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I live in Bedford, England. Having retired from teaching; I am now a research student at the University of Bedfordshire researching into Threshold Concepts in the context of A-level Physics. I love reading! I enjoy in particular fiction (mostly great and classic fiction although I also enjoy whodunnits), biography, history and smart thinking. I have also recently become a keen playgoer to London Fringe Theatre. I enjoy mostly classics and I read the playscripts and add those to the blog. I am a member of Bedford Writers' Circle. See their website here: http://bedford-writers.co.uk/ Follow me on twitter: @daja57

Sunday, 24 April 2016

"The Lodger" by Charles Nicholl

In 1612, Shakespeare testified in the Jacobean small claims court about dealings involving the tenant of the house where he lodged in Cripplegate, London. This book explores his time there, the people he lived with and his neighbours.

I found it fascinating. Although he cannot tell us much about Shakespeare that isn't speculation, he has reconstructed the lives of those around him with the forensics skills of a master sleuth. This is a house where Shakespeare persuaded an apprentice to marry his master's daughter, although it is not clear why the lad needed persuading. The family are French Huguenot refugees and they possess an undercurrent of sexual promiscuity. Shakespeare's landlord owns a house in Brentford, at the time a notorious red light district, and has children by his maid while in between marriages; he is a stingy man who is required by law to leave a third of his property to his daughter but in his will instructs that his property should be divided into four 'thirds' of which she will get one (which is a quarter of course). Another party to the court case is George Wilkins who wrote a couple of plays and collaborated with Shakespeare on Pericles before returning to a low life of pimping and violence. And at this time Shakespeare wrote the wonderful Measure for Measure, a 'problem play' which deals with the closing of brothels in Vienna.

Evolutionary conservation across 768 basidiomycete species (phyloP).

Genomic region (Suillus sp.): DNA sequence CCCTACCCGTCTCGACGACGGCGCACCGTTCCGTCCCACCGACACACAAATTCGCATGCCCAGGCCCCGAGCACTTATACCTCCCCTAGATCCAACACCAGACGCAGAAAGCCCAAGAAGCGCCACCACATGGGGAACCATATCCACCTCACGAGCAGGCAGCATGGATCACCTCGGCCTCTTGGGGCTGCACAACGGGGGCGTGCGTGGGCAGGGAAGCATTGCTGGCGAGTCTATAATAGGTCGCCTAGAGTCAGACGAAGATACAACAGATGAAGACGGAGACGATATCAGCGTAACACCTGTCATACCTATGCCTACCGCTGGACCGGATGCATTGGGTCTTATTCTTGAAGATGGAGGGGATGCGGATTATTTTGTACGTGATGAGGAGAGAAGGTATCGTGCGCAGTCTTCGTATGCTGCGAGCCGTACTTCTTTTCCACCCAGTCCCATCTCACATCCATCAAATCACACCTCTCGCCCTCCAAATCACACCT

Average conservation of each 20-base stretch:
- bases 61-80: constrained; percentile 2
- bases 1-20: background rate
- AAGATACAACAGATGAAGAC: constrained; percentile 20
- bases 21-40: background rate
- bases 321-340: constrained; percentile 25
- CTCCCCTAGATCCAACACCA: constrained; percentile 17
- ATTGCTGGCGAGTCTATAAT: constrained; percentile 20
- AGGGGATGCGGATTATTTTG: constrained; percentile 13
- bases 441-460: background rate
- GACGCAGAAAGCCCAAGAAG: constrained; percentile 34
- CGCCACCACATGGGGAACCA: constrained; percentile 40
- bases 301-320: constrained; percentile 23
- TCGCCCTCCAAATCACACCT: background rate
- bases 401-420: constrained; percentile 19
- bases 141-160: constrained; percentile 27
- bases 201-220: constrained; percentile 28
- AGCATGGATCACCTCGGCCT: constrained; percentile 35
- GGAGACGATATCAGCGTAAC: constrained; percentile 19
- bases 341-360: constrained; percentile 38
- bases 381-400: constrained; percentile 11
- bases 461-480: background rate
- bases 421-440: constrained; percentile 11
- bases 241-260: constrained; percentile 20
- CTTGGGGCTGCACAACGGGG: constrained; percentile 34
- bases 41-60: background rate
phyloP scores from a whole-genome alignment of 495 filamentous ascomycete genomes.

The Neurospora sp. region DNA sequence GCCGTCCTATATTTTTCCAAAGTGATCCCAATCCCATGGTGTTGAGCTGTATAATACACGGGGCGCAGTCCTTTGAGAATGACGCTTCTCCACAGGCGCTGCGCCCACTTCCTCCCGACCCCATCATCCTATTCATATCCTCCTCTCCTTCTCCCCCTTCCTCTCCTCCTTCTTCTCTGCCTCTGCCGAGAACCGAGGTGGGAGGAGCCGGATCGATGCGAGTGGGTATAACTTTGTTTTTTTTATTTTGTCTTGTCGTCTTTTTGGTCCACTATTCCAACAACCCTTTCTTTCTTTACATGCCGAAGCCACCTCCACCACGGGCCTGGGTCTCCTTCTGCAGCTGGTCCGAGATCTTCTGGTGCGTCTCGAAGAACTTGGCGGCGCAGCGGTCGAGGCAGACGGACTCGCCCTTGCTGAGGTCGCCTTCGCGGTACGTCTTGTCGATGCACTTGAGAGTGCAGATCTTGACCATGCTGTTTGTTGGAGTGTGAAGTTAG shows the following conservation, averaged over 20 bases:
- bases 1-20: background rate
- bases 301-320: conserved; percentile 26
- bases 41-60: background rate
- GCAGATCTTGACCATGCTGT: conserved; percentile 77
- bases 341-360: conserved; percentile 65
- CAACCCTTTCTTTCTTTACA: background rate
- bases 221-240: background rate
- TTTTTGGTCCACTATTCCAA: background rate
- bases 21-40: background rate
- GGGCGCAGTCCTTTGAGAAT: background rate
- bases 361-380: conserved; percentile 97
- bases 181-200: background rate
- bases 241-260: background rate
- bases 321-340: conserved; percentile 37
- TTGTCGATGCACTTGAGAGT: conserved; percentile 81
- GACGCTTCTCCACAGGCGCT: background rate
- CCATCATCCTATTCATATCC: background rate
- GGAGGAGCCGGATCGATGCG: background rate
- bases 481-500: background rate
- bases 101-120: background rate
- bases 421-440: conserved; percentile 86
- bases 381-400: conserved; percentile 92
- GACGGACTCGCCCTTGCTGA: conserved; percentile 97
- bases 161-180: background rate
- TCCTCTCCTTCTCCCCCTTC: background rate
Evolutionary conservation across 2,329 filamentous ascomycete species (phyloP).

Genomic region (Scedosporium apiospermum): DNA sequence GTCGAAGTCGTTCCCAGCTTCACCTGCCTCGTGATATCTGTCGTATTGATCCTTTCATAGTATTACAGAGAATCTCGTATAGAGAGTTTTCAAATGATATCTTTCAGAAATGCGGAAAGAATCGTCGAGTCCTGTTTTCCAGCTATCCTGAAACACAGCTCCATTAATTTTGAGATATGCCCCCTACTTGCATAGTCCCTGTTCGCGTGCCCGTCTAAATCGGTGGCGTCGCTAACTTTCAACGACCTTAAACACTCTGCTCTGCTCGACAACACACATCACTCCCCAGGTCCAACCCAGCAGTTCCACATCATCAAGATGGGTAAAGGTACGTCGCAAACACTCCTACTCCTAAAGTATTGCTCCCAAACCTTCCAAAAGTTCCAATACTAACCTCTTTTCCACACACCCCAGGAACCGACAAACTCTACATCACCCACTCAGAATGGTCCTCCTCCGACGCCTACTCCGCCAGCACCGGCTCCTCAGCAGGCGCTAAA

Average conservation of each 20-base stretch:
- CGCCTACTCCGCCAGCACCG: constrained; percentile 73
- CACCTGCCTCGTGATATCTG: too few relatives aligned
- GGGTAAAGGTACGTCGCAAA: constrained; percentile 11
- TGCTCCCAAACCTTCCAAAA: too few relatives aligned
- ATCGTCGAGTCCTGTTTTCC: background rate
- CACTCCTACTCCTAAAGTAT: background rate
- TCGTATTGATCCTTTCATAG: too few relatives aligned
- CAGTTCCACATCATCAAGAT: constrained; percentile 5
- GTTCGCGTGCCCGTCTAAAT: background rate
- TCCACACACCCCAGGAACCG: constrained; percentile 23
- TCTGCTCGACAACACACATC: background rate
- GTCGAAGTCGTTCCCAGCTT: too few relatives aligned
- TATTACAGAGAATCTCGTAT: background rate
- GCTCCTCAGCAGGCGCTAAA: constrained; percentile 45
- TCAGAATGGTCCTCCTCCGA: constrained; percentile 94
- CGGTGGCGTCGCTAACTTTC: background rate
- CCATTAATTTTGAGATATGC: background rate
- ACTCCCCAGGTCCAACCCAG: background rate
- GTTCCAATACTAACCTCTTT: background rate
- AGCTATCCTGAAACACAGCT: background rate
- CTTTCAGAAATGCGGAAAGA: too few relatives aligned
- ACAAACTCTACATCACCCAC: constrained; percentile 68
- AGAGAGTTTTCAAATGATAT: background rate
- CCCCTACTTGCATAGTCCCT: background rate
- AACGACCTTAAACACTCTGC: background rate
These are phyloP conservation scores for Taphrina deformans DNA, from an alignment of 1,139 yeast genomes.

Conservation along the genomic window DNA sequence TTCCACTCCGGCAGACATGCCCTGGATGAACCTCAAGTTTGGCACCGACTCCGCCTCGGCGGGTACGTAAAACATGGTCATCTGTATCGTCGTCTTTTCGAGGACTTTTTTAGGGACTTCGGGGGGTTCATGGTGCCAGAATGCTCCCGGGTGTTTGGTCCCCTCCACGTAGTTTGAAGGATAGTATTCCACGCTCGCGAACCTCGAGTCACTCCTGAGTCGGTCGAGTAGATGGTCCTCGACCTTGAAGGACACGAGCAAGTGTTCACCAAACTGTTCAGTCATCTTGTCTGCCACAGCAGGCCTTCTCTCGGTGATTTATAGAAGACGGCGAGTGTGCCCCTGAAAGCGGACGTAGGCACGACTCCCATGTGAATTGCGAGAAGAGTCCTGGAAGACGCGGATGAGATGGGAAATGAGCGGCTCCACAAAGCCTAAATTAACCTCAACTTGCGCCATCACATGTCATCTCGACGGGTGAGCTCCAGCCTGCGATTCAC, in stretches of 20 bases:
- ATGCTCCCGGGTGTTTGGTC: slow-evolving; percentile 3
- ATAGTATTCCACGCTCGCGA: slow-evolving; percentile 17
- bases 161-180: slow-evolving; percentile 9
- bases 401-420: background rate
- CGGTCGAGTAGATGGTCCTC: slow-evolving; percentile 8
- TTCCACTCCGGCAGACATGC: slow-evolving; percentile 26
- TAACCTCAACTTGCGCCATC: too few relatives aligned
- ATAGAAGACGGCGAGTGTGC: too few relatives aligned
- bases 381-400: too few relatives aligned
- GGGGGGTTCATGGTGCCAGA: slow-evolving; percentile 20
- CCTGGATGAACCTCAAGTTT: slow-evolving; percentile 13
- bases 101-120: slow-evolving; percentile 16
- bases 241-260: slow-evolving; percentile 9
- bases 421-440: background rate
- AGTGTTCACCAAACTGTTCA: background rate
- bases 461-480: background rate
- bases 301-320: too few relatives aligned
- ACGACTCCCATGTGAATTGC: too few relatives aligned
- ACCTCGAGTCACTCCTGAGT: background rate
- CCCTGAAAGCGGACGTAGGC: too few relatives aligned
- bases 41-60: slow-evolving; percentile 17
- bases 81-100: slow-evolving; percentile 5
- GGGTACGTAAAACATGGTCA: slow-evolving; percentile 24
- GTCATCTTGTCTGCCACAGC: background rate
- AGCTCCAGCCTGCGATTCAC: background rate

I really liked this book.

I love books that tell me interesting things:

  • The 'ell' is an old unit of length (45 inches) derived from the Anglo-Saxon word for arm: we still call the bend in the middle of the arm the 'elbow'.
  • Cripplegate is so called because it was low so you had to creep under it.
  • The upper floor of a Tudor house stuck out ('juttied') because taxes were based on the ground area; the upper floor was called the 'pentiss' or 'penthouse'
  • Pub called the 'Swan with Two Nicks' are common because vintners were entitled to keep swans but their swans were distinguished from the royal swans by having two nicks cut in their beaks.
  • Measure for Measure (A2S2: 137-8): "Go to your bosom,/Knock there, and ask thy heart what it doth know" echoes the motto of the essayist Michel de Montaigne: "What do I know?"; this predates the scepticism of Descartes; Montaigne's essays were designed to test ('assay') assumptions
  • Threadneedle Street was originally Three Needles Street echoing the logo of the Needlemakers' Company
  • St Olave's church is dedicated to Olaf, a Christian Norwegian king who fought in England against the pagan Danes
  • When an Elizabethan lost something he or she might go to a 'cunning man' such as Simon Forman who would cast horoscopes and suggest how it might be found or who had stolen it.
  • The word wench comes from Middle English wenchel meaning a child and had no bad meaning at first.
  • Till death us do part started off as 'till death us depart'
  • The plot of Measure for Measure mimics to some extent the situation in which Shakespeare presided at a hand-fasting ceremony (formal betrothal/ informal marriage) between his landlord's apprentice and his landlord's daughter; the couple later consummated the marriage and married in church but the court case is about the non-payment of dowry; Claudio in M4M gets into trouble for having sex with his betrothed before the actual marriage while the dowry is delayed whilst Angelo refuses to consummate his betrothal because of the non-payment of her dowry
  • All's Well That Ends Well which was also written about this time is also about a man being pressured into marriage and has the wonderful lines:
He wears his honour in a box unseen
That hugs his kicky-wicky here at home,
Spending his manly marrow in her arms
  • "In his later plays Shakespeare keeps returning to the theme of the ... daughter lost or banished" (p 269): 
    • King Lear: Lear and Cordelia, 
    • A Winter's Tale: Leontes and Perdita, 
    • The Tempest: Prospero and Miranda
    • Pericles: Pericles and Miranda
    • Cymbeline: Cymbeline and Imogen

There are some great lines too:
  • "the simmering randiness of the age"
April 2016; 278 pages

Other Shakespeare biographies reviewed in the blog include: 
  • Contested Will by the brilliant James Shapiro which considers Shakespeare as someone who writes plays for his theatre company to perform and so debunks the myth that someone else wrote the corpus
  • 1599 by the brilliant James Shapiro which culminates in Hamlet
  • 1606 by the brilliant James Shapiro which culminates in Lear
  • Shakespeare & Co by Stanley Wells which puts Shakespeare in the context of his contemporaries
  • Will in the World by Stephen Greenblatt who also wrote the wonderful  The Swerve


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